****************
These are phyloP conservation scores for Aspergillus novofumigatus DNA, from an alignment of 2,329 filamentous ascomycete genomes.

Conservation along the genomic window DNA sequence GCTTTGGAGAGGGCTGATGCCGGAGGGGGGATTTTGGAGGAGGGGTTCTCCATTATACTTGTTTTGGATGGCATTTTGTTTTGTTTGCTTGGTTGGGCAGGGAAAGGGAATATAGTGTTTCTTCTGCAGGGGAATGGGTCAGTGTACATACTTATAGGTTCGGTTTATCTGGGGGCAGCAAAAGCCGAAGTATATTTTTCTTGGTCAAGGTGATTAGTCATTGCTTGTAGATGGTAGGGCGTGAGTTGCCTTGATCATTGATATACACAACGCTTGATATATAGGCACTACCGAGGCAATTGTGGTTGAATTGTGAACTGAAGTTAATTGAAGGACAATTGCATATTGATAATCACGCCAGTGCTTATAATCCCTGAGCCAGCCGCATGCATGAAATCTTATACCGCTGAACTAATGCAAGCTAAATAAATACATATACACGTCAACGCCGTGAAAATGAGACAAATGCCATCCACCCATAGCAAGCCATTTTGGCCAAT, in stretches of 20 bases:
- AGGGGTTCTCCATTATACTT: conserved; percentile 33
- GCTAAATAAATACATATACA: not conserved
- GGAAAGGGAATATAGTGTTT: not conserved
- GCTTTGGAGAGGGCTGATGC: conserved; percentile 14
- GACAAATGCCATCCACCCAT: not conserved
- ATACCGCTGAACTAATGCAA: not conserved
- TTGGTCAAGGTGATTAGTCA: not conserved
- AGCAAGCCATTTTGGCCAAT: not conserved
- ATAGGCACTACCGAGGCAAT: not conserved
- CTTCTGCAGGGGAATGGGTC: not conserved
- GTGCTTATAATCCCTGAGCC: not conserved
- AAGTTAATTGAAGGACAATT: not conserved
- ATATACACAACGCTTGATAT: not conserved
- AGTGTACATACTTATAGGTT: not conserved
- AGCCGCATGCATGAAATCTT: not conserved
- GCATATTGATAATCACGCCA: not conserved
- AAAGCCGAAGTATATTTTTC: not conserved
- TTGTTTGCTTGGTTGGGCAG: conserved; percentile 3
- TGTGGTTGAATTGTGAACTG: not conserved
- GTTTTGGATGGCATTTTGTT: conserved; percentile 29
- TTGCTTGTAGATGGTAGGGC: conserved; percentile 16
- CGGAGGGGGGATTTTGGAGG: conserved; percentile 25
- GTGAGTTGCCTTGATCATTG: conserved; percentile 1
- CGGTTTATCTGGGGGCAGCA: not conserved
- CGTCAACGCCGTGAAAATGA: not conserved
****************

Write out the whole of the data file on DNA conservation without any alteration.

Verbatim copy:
These are phyloP conservation scores for Aspergillus novofumigatus DNA, from an alignment of 2,329 filamentous ascomycete genomes.

Conservation along the genomic window DNA sequence GCTTTGGAGAGGGCTGATGCCGGAGGGGGGATTTTGGAGGAGGGGTTCTCCATTATACTTGTTTTGGATGGCATTTTGTTTTGTTTGCTTGGTTGGGCAGGGAAAGGGAATATAGTGTTTCTTCTGCAGGGGAATGGGTCAGTGTACATACTTATAGGTTCGGTTTATCTGGGGGCAGCAAAAGCCGAAGTATATTTTTCTTGGTCAAGGTGATTAGTCATTGCTTGTAGATGGTAGGGCGTGAGTTGCCTTGATCATTGATATACACAACGCTTGATATATAGGCACTACCGAGGCAATTGTGGTTGAATTGTGAACTGAAGTTAATTGAAGGACAATTGCATATTGATAATCACGCCAGTGCTTATAATCCCTGAGCCAGCCGCATGCATGAAATCTTATACCGCTGAACTAATGCAAGCTAAATAAATACATATACACGTCAACGCCGTGAAAATGAGACAAATGCCATCCACCCATAGCAAGCCATTTTGGCCAAT, in stretches of 20 bases:
- AGGGGTTCTCCATTATACTT: conserved; percentile 33
- GCTAAATAAATACATATACA: not conserved
- GGAAAGGGAATATAGTGTTT: not conserved
- GCTTTGGAGAGGGCTGATGC: conserved; percentile 14
- GACAAATGCCATCCACCCAT: not conserved
- ATACCGCTGAACTAATGCAA: not conserved
- TTGGTCAAGGTGATTAGTCA: not conserved
- AGCAAGCCATTTTGGCCAAT: not conserved
- ATAGGCACTACCGAGGCAAT: not conserved
- CTTCTGCAGGGGAATGGGTC: not conserved
- GTGCTTATAATCCCTGAGCC: not conserved
- AAGTTAATTGAAGGACAATT: not conserved
- ATATACACAACGCTTGATAT: not conserved
- AGTGTACATACTTATAGGTT: not conserved
- AGCCGCATGCATGAAATCTT: not conserved
- GCATATTGATAATCACGCCA: not conserved
- AAAGCCGAAGTATATTTTTC: not conserved
- TTGTTTGCTTGGTTGGGCAG: conserved; percentile 3
- TGTGGTTGAATTGTGAACTG: not conserved
- GTTTTGGATGGCATTTTGTT: conserved; percentile 29
- TTGCTTGTAGATGGTAGGGC: conserved; percentile 16
- CGGAGGGGGGATTTTGGAGG: conserved; percentile 25
- GTGAGTTGCCTTGATCATTG: conserved; percentile 1
- CGGTTTATCTGGGGGCAGCA: not conserved
- CGTCAACGCCGTGAAAATGA: not conserved